Jose Ines Garcia Zarate found not guilty of murder in fatal San Francisco pier shooting

Kate Steinle, left, and Jose Ines Garcia Zarate CBS SAN FRANCISCO

SAN FRANCISCO — A jury on Thursday found a Mexican man not guilty of murder in the killing of a woman on a San Francisco pier that set off a national immigration debate two years ago.

Jose Ines Garcia Zarate was found guilty of being a felon in possession of a firearm.

Garcia Zarate had been deported five times and was wanted for a sixth deportation when Kate Steinle was fatally shot in the back while walking with her father on the pier. Garcia Zarate did not deny shooting Steinle but said it was an accident.

A prosecutor said in her closing arguments Nov. 20 that Zarate was “playing his own secret version of Russian roulette” when he shot and killed Steinle in July 2015. San Francisco Deputy District Attorney Diana Garcia derided as implausible the defense argument that he accidentally shot a weapon he didn’t know was a firearm.

FILE – In this July 7, 2015 file photo, Jose Ines Garcia Zarate, right, is led into the courtroom by San Francisco Public Defender Jeff Adachi, left, and Assistant District Attorney Diana Garciaor, center, for his arraignment at the Hall of Justice in San Francisco. (Michael Macor/San Francisco Chronicle via AP, Pool, File)

 

The shooting happened during the presidential campaign and touched off a fierce debate over the country’s immigration policies. San Francisco’s “sanctuary city” law bars local officials from cooperating with federal attempts to deport those in the country illegally, and the city had released Garcia Zarate from custody despite a federal detention request.

None of that, however, has been at issue during the month-long trial. The judge barred mention of the politics of immigration and gun control during the proceedings.

The jury was handed the case Nov. 21 after the defense wrapped up closing arguments. The jury recessed the following day for the Thanksgiving holiday and returned to deliberations Monday.

Garcia Zarate said he found the stolen gun wrapped in a shirt under a chair on a pedestrian pier and that the weapon accidentally fired when he picked it up. The bullet ricocheted on the pier’s concrete walkway before it struck Steinle.

His attorneys say the ricochet showed the shooting was an accident. Much of the testimony during the trial has focused on ballistics experts.

Defense attorney Matt Gonzalez said in his closing remarks that he knows it’s difficult to believe Garcia Zarate found an object that turned out to be a weapon that fired when he picked it up.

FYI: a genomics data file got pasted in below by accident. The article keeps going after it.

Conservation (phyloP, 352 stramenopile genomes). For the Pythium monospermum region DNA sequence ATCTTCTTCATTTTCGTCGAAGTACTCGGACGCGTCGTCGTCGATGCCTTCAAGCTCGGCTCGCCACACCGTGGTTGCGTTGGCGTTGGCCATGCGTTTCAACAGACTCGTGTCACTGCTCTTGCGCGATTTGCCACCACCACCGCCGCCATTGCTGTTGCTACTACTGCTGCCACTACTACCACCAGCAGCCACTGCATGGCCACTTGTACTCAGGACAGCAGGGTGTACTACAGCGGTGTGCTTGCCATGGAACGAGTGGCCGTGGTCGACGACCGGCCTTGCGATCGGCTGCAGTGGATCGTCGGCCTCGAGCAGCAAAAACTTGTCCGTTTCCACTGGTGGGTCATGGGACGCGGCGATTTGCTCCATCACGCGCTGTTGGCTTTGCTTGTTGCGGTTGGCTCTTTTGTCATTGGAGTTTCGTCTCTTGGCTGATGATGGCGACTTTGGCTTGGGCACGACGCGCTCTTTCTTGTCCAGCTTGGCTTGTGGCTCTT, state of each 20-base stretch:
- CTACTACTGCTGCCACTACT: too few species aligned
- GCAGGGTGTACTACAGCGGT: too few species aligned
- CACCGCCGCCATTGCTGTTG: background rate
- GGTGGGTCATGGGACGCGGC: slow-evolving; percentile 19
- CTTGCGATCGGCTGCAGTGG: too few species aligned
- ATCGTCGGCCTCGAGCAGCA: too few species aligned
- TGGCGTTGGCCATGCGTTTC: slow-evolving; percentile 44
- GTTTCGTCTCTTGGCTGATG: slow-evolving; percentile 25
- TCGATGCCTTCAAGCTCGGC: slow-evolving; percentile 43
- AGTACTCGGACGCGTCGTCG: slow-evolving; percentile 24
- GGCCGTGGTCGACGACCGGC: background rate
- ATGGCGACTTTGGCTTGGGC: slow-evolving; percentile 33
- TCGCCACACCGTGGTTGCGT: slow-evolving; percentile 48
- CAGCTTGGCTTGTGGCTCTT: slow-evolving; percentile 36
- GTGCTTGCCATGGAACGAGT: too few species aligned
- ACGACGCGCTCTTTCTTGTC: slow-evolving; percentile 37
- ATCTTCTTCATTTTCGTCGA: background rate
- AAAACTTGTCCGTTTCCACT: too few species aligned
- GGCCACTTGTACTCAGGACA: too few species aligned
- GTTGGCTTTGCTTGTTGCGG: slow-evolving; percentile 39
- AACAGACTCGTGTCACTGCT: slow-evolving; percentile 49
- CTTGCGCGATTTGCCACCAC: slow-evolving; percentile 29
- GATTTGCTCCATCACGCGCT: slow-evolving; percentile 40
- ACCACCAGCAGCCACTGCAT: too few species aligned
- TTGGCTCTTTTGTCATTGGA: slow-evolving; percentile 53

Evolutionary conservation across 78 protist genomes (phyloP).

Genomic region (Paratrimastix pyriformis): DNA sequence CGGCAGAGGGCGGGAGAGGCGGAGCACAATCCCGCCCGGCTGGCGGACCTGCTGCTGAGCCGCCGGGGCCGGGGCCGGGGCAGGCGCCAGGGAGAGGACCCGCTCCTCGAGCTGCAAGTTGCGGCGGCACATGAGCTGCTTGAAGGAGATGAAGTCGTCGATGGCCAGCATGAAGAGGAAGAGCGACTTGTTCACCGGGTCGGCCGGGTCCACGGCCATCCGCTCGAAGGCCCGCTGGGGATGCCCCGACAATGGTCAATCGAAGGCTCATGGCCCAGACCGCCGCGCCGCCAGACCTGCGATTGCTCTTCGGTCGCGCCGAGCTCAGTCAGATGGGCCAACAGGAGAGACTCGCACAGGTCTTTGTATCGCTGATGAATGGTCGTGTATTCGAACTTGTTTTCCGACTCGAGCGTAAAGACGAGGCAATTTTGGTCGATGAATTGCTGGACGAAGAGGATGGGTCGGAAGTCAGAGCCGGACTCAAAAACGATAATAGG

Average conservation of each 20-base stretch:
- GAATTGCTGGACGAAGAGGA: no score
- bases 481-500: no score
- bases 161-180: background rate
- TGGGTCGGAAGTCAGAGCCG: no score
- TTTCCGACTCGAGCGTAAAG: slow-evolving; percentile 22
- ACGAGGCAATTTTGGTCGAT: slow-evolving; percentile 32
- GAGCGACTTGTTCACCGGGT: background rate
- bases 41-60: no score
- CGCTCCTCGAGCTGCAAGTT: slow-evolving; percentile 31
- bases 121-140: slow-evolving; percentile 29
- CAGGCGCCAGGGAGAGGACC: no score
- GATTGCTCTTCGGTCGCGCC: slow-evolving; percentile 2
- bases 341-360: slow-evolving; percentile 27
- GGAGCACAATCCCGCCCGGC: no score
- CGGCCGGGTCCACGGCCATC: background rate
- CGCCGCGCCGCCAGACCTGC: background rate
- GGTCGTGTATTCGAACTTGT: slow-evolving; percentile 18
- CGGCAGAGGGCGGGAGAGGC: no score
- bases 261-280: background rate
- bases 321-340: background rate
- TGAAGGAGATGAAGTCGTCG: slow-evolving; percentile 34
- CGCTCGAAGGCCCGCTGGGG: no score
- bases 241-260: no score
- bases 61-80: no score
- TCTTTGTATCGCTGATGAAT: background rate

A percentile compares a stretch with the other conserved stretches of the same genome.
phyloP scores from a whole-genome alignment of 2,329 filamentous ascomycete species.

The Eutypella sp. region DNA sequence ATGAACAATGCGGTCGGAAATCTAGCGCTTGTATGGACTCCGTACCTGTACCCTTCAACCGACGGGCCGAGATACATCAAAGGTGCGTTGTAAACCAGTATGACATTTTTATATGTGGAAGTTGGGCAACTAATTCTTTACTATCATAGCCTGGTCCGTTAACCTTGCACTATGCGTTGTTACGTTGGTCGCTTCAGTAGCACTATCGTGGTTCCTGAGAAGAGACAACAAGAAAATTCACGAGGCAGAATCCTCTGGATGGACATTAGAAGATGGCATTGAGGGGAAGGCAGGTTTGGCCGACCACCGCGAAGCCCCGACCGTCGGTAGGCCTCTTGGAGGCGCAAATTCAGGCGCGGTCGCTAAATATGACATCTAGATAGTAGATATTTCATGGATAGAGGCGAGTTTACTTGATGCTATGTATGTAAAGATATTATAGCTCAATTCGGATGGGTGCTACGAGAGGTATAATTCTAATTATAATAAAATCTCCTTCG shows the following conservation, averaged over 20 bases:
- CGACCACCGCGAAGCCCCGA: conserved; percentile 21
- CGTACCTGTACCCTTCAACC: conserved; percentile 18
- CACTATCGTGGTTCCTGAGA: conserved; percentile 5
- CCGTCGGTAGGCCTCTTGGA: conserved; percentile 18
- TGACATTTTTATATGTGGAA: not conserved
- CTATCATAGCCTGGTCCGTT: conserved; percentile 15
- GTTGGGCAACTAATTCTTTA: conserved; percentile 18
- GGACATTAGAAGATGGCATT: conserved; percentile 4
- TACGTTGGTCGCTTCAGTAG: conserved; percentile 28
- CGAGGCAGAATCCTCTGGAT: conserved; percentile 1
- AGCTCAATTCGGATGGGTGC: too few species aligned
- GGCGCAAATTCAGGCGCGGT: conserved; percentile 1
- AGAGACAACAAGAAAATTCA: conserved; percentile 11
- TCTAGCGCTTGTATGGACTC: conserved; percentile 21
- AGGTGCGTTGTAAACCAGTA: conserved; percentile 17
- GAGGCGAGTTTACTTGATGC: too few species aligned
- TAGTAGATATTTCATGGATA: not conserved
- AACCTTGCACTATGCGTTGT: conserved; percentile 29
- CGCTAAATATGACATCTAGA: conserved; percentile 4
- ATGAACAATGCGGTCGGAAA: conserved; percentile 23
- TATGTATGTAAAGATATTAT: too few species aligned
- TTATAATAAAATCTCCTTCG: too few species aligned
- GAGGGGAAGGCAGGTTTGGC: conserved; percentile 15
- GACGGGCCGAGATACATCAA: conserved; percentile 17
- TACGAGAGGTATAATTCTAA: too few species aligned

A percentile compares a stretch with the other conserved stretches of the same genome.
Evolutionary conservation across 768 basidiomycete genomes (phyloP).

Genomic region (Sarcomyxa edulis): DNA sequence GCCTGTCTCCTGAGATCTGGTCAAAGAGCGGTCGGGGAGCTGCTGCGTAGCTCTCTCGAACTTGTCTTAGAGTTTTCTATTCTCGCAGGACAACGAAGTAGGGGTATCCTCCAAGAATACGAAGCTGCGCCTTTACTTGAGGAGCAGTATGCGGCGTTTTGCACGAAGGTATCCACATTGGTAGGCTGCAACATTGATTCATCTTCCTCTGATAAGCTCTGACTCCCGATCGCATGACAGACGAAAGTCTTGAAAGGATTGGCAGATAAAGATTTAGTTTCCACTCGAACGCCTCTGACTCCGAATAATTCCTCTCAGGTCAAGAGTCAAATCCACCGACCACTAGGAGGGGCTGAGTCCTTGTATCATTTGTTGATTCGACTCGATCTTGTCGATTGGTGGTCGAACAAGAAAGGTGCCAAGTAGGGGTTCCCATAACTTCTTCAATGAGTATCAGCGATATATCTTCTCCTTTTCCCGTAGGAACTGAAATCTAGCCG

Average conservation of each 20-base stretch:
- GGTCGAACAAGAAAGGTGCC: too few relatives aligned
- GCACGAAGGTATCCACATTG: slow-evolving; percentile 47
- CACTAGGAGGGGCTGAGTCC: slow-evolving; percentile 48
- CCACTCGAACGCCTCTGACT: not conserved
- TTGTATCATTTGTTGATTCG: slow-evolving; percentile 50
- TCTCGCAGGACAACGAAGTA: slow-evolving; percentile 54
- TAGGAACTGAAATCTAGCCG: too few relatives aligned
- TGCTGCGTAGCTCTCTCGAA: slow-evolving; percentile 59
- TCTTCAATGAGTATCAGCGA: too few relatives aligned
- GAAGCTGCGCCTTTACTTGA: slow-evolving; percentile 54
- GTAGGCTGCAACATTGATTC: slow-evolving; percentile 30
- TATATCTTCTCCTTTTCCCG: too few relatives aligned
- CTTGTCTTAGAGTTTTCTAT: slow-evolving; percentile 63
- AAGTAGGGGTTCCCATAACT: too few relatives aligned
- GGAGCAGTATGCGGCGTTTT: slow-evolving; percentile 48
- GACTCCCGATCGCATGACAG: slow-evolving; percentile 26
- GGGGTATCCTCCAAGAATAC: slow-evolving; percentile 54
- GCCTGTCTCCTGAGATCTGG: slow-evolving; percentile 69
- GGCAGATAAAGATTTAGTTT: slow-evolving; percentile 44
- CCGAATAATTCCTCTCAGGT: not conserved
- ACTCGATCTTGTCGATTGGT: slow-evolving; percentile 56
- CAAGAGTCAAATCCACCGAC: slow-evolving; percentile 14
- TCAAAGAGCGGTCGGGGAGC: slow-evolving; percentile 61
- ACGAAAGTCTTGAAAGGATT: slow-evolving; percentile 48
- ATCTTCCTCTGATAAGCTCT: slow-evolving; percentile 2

But he told jurors that Garcia Zarate had no motivation to kill Steinle and as awful as her death was, “nothing you do is going to fix that.”

He urged jurors to pick apart the facts of the case, instead of swallowing a ludicrous narrative by the prosecution that relied on circumstantial evidence.

The prosecutor on Monday referred to Steinle as a “vibrant life” taken too soon but otherwise did not dwell on the victim in a closing argument that lasted about an hour.

Instead, she painted a picture of a man who hid a firearm in his baggy clothes, went to a pier filled with tourists and whirled about on a stool for more than 20 minutes before shooting it at Steinle’s back.

“He knew exactly what he was doing,” Garcia said.

A judge ruled last week that the jury of six men and six women could consider a more serious charge of first-degree murder in addition to a second-degree murder charge.

Before the shooting, Garcia Zarate had finished a federal prison sentence for illegal re-entry into the United States and was transferred in March 2015 to San Francisco’s jail to face a 20-year-old charge for selling marijuana.

The sheriff’s department released him a few days later after the district attorney dropped the marijuana charge, despite a U.S. request to detain him for deportation.

President Donald Trump said during the campaign that Steinle’s death was another reason the United States needed to build a wall on its southern border and tighten its immigration policies. Since taking office, Trump has threatened to withhold federal funding from places with similar sanctuary city laws.

Defense attorneys have told jurors that Garcia Zarate lived on the streets of San Francisco after being released from jail, scraping together a living by collecting recyclables and scavenging for food.

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